Louisiana's Gov. Bobby Jindal may sign a bill that would require hospitals to keep pregnant women on life support, regardless of their families' wishes.
The bill, entitled House Bill 1274, recently passed Louisiana's Senate with a vote of 31 to 2, and the House with a vote of 87 to 1. The bill states that women who are 20-weeks pregnant and beyond must be kept on life support, regardless of the wishes of their family.
The only circumstance in which a pregnant woman could be removed from life support is if she clearly stated in her will "do not resuscitate" while pregnant. The bill states that doctors must ultimately make the decision to end life support depending on the viability of the fetus, but they must err on the side of saving the unborn child.
State Rep. Austin Badon (D), the sponsor of the bill, has said he chose to introduce the legislation following an incident in Texas earlier this year, when Erick Munoz fought to have his pregnant wife taken off of life support after she collapsed in their kitchen from a pulmonary embolism, rendering her brain dead. The hospital kept Marlise Munoz on life support for nearly two months to save her fetus, but her husband eventually won a lawsuit and his wife was taken off life support in January 2014.
"In this (legislative) body […] we deal with what-ifs," Badon previously argued, referencing how the Texas case influenced his decision to file HB 1274. "Do we really want to pull the plug of that healthy baby?"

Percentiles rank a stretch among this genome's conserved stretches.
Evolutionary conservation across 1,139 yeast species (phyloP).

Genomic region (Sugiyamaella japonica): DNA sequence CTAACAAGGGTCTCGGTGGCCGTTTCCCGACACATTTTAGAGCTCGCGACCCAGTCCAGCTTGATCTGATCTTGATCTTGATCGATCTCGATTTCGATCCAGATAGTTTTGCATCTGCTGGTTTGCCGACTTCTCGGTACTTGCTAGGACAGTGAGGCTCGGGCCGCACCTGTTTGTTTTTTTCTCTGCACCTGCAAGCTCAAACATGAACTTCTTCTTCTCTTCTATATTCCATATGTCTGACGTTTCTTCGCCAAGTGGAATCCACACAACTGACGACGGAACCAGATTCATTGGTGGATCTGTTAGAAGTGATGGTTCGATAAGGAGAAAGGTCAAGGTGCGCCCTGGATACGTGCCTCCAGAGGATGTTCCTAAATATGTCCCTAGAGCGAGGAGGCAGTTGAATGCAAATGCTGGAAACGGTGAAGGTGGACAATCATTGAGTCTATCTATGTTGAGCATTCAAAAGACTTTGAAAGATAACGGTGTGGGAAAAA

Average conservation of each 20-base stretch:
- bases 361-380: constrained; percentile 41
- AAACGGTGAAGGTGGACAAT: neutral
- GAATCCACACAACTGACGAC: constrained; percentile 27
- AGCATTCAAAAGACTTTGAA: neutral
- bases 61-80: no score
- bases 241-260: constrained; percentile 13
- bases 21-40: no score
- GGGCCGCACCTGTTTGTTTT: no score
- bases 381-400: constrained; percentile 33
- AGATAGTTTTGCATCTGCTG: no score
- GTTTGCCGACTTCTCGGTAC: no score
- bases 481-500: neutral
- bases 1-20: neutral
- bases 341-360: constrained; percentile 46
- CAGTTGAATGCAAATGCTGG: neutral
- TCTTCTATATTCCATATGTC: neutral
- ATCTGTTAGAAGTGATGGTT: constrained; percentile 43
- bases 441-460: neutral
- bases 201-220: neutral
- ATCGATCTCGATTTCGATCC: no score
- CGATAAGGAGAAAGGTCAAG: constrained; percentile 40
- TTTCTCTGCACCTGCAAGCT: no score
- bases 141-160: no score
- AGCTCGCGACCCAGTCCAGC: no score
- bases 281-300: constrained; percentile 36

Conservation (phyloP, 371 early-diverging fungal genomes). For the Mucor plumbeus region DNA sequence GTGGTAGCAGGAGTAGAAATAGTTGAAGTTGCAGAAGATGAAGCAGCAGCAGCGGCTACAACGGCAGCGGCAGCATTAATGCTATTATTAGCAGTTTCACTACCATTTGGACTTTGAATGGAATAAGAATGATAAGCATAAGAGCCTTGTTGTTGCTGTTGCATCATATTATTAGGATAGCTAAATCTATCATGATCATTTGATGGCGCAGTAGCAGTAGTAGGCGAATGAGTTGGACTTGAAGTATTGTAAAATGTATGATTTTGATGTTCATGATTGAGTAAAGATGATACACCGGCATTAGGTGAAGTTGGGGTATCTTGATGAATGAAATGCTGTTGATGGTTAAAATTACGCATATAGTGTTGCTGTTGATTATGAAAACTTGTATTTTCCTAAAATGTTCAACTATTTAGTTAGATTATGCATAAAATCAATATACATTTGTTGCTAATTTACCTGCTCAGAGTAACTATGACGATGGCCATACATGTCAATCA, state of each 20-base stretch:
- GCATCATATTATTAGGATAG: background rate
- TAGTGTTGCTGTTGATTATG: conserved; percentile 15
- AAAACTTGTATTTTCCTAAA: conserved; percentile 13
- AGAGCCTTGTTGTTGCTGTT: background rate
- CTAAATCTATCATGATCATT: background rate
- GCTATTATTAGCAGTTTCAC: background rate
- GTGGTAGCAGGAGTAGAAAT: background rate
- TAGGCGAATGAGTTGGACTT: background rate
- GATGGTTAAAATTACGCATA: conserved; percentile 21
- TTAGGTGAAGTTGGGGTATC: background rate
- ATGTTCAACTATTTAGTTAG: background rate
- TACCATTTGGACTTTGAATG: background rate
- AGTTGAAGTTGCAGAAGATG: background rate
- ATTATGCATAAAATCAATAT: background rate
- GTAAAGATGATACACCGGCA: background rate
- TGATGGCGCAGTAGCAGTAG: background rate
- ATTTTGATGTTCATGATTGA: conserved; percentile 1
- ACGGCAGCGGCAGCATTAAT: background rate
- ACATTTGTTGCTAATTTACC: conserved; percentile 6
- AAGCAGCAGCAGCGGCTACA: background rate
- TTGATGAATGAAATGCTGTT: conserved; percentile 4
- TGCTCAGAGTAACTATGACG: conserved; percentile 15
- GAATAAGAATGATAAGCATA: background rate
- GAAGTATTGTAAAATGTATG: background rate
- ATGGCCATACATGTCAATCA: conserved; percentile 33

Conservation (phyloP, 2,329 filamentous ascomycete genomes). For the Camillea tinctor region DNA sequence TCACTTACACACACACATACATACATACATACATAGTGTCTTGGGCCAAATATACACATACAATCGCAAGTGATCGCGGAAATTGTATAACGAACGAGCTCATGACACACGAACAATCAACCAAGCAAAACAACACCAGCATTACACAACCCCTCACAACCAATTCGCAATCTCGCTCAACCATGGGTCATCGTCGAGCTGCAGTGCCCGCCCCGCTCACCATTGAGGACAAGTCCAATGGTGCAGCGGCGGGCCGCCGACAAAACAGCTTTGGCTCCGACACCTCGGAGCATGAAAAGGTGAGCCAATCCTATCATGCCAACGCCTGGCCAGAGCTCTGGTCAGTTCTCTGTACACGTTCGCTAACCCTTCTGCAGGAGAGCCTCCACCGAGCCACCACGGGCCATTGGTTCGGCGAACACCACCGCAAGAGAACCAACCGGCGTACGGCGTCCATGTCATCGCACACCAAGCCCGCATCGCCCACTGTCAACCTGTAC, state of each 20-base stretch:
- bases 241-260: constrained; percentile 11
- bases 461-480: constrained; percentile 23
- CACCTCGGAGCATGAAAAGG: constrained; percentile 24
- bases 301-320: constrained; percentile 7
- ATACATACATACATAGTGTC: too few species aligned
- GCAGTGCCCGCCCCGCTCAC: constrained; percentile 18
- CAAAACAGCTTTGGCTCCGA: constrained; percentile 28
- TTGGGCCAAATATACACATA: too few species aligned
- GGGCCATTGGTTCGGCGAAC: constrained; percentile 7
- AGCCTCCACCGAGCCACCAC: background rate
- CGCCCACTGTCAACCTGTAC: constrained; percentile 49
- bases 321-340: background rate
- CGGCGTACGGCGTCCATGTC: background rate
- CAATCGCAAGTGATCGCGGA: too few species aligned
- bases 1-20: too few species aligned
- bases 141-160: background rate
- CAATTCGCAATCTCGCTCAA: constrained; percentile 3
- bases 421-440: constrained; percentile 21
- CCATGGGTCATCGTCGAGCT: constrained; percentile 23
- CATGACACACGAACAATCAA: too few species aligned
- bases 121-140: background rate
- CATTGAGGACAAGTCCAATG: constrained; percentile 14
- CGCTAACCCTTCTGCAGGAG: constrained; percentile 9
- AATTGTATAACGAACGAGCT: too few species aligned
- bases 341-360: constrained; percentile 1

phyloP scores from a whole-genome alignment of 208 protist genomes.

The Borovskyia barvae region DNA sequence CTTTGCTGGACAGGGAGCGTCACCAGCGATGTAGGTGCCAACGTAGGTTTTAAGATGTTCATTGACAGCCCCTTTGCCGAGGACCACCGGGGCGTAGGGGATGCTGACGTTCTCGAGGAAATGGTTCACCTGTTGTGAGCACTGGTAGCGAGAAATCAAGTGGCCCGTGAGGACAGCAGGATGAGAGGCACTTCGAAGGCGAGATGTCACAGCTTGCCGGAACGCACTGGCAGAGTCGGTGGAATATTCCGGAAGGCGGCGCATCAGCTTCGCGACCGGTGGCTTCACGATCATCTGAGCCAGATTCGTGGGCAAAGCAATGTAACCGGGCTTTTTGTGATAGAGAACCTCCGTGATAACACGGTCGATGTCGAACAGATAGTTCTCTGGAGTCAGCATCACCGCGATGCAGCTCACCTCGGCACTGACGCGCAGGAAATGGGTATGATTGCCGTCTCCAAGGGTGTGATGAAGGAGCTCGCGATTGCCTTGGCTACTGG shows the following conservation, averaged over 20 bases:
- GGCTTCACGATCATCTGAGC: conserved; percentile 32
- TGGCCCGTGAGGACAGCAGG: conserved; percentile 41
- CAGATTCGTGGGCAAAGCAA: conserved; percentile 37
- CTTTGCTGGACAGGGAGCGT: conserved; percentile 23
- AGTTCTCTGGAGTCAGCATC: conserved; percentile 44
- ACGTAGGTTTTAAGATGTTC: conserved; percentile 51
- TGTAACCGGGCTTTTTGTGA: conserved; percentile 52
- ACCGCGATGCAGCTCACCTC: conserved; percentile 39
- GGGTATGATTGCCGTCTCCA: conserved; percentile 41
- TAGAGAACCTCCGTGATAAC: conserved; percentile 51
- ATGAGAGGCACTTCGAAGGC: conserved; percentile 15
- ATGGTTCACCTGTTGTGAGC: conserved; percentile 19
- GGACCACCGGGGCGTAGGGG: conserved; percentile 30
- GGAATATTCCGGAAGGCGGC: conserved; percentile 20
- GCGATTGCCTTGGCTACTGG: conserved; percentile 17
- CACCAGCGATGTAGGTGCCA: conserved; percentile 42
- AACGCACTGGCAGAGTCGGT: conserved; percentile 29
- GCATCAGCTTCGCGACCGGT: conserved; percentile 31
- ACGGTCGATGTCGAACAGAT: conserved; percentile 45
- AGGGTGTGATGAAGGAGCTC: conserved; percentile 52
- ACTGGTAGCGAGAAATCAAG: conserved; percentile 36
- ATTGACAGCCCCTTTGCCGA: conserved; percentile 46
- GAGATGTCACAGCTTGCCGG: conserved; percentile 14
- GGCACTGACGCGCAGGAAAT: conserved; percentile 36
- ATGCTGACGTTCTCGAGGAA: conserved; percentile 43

During the Senate floor debate, an amendment was proposed that would make House Bill 1274 have an exception that allowed family members to determine the rights of their pregnant relative on life support. The amendment was approved by the Senate, but was later stripped by a six-person conference committee. Although the committee's house and senate members stripped the amendment, they did change the bill to only require women who are 20 weeks pregnant to be kept on life support. The original text of the bill required all pregnant women to be kept alive.
Although the bill does not mention the term "abortion," some groups have argued that the legislation further impedes a woman's reproductive rights. "Pregnancies are complicated. Each one is different, and when women suffer unimaginable tragedies in our pregnancies that render us incapable of making our own decisions, those are best left to those who know and love us and to the medical professionals who are charged with our care," lyse Hogue, president of NARAL Pro-Choice America, told The Huffington Post.
A spokesperson for Gov. Jindal's office told MSNBC that the legislation is awaiting a "thorough review," although many have predicted Jindal will pass the bill into law.